Harrell Fletcher is an artist based in Portland, Oregon in the U.S.A., whose practice often engages with a community – offering a platform for outsiders to address a gallery audience. Eschewing traditional artistic materials and the notion of producing saleable art objects, Fletcher works in the realm of what Nicolas Bourriaud termed ‘relational aesthetics’, which takes as its subject human relationships and experiences.
Examples of Fletcher’s previous work can be found in the current exhibition in the form of photocopied magazines, posters and video pieces showing his presentations of different groups in a gallery context, for example a group of dogs and their owners from a local dog park, a church choir, a petrol station owner or a group of school children.
Likewise for The sound we make together (Melbourne) the artist has brought together a multitude of voices by collaborating with selected community organisations and local personalities. Fletcher and the NGV invited participants including CERES, Footscray Community Arts Centre, Arts Project Australia, Hell Gallery, RISE, Crooked Rib Art, The Grainger Museum, Koori elder Herb Patten and writer Jeff Sparrow to help him create this project.
There are various threads in Fletcher’s Melbourne project which exhibition curator Alex Baker allowed to develop organically and up until the last minute. This gives the exhibition a fresh quality and reflects Fletcher’s slightly idiosyncratic way of looking at the world and his DIY aesthetic. In line with the Melbourne Fringe Festival brief, but perhaps unexpected for a state gallery, the exhibition challenges conventional curatorial practice and museum displays.
By allowing ‘outsiders’ to select from the works from storage the NGV is opening its collection up to alternate interpretations. Participating organisations each selected a work from NGV storage that said something about the work they do. Wall text explains the choice in the participant’s own words. For example Herb Patten selected an intricately carved 19th century wooden Broad Shield because the patterns reminded him of gum leaves on the ground, supporting his research that Aboriginal people from the Goulburn and Murray River areas were gum leaf players.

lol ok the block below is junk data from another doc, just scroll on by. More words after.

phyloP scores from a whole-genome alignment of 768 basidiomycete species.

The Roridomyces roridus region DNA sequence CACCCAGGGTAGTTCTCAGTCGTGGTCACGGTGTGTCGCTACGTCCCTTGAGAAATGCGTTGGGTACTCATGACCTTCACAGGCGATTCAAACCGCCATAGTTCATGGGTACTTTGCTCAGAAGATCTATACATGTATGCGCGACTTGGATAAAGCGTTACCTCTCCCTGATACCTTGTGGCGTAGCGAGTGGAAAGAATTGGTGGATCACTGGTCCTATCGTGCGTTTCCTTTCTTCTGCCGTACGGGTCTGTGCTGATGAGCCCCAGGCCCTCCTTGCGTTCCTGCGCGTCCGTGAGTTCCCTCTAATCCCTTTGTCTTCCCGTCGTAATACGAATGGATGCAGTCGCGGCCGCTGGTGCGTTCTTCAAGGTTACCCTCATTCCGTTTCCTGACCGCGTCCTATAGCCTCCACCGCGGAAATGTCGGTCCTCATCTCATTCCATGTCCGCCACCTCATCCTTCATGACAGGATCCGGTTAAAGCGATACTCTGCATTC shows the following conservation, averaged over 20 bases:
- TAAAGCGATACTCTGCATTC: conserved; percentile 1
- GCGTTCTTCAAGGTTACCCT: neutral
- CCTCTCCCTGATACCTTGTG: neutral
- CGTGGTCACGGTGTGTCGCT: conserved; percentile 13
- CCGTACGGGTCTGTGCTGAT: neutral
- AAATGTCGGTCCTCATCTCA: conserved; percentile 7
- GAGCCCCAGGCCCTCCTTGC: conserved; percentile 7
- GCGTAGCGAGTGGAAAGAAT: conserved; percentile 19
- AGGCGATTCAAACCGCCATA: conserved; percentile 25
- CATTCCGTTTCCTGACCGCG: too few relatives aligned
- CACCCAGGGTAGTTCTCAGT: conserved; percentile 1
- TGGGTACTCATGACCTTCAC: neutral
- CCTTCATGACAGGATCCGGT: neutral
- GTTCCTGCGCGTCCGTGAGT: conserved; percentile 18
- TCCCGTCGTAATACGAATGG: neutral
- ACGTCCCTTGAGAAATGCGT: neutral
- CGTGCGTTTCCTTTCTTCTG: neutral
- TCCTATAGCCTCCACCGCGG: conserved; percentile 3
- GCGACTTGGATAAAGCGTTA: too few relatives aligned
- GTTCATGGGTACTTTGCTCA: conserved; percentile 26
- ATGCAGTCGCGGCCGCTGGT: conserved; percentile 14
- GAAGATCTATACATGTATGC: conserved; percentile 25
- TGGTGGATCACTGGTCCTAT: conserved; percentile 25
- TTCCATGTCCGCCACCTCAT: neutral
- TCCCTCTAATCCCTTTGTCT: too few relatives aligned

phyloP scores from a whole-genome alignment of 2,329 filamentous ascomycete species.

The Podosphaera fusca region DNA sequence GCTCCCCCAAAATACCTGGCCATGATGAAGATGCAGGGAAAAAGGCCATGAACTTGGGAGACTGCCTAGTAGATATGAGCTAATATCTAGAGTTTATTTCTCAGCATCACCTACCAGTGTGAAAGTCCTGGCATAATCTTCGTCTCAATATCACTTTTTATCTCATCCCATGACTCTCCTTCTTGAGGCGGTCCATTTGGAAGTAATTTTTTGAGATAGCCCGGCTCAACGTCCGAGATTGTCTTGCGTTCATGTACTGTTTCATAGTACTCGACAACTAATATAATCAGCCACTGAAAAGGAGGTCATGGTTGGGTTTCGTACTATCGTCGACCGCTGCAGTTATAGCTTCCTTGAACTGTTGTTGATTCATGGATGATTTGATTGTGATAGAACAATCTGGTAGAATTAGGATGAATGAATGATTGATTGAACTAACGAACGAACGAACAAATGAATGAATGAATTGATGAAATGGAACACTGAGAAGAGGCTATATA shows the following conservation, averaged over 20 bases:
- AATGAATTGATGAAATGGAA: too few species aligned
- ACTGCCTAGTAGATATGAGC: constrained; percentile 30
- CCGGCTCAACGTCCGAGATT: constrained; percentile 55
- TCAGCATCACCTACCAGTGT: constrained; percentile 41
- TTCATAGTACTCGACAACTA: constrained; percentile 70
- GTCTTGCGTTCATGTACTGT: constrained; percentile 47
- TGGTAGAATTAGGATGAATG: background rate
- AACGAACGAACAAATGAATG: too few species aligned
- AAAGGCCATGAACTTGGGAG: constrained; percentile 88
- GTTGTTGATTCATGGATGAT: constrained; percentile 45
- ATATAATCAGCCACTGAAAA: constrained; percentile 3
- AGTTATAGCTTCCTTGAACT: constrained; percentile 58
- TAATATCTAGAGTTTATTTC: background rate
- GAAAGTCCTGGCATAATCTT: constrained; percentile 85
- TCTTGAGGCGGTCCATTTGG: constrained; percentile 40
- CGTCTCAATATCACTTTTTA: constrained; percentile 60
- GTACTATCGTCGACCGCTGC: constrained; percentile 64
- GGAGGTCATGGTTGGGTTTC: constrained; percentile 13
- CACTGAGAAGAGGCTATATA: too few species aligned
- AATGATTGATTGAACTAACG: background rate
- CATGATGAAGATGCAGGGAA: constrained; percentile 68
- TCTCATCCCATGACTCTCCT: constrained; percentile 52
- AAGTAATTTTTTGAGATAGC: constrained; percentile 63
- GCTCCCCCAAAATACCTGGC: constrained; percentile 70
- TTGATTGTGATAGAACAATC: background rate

The works from the NGV are hung alongside Fletcher’s photographs, which he took when he visited the organisations and places in which the participants do their work. In this way the participants are also subjected to an outsider’s perspective on their organisation. Rather than offering a broad overview of the participating organization, Fletcher’s photographs are his own idiosyncratic observations, displaying his own particular aesthetic. In his artist’s statement Fletcher explains his interest in the ephemera of posters, notes and other objects that accumulate in a space, suggesting that in this way people ‘unconsciously curate their lives’. Hence there are photographs of the reference library at Arts Project Melbourne, orderly stacks of magazines in Jeff Sparrow’s offices, and a lovingly handwritten list of Val Kilmer movies given to the director of Footscray Community Arts Centre by an artist working there at the time.
Other parts to the project were a weekend of presentations, footage of which is played on a large screen at the back of the gallery. In the same room, ephemera and representative objects given by the participants are presented for the audience to peruse. CERES provided a banner and scrap book from the Kingfisher festival, a listening post plays hip-hop from the refugee action group RISE, and a 19th century fiddle inlaid with mother of pearl from the Grainger Museum are included.
Disparate organisations and individuals are thus brought together. All have the common element of forming part of the cultural and historical fabric of Melbourne, and Fletcher’s aim is to allow them to present themselves in a gallery setting while also re-presenting some of the NGV’s collection in a different way.
Fletcher’s Melbourne project creates a new dynamic between the large institution of the NGV and the participants in his project. It also allows exhibition audiences a new outlook on their city as encountered by an outsider. The premise of the exhibition is summed up in Fletcher’s photograph taken at Footscray Community Arts Centre. It shows the view of the city from a large window. On the window is a bright blue post-it note that details a type of paint to be used in the centre’s renovations. Fletcher’s unconventional representation, suggests the transformations currently re-shaping the Centre while positioning it firmly in the context of the Melbourne landscape.
Harrell Fletcher: The Sound We Make Together (Melbourne)
At The Ian Potter Centre: NGV Australia, Federation Square until January 30
Melbourne Fringe Festival, September 22 – October 10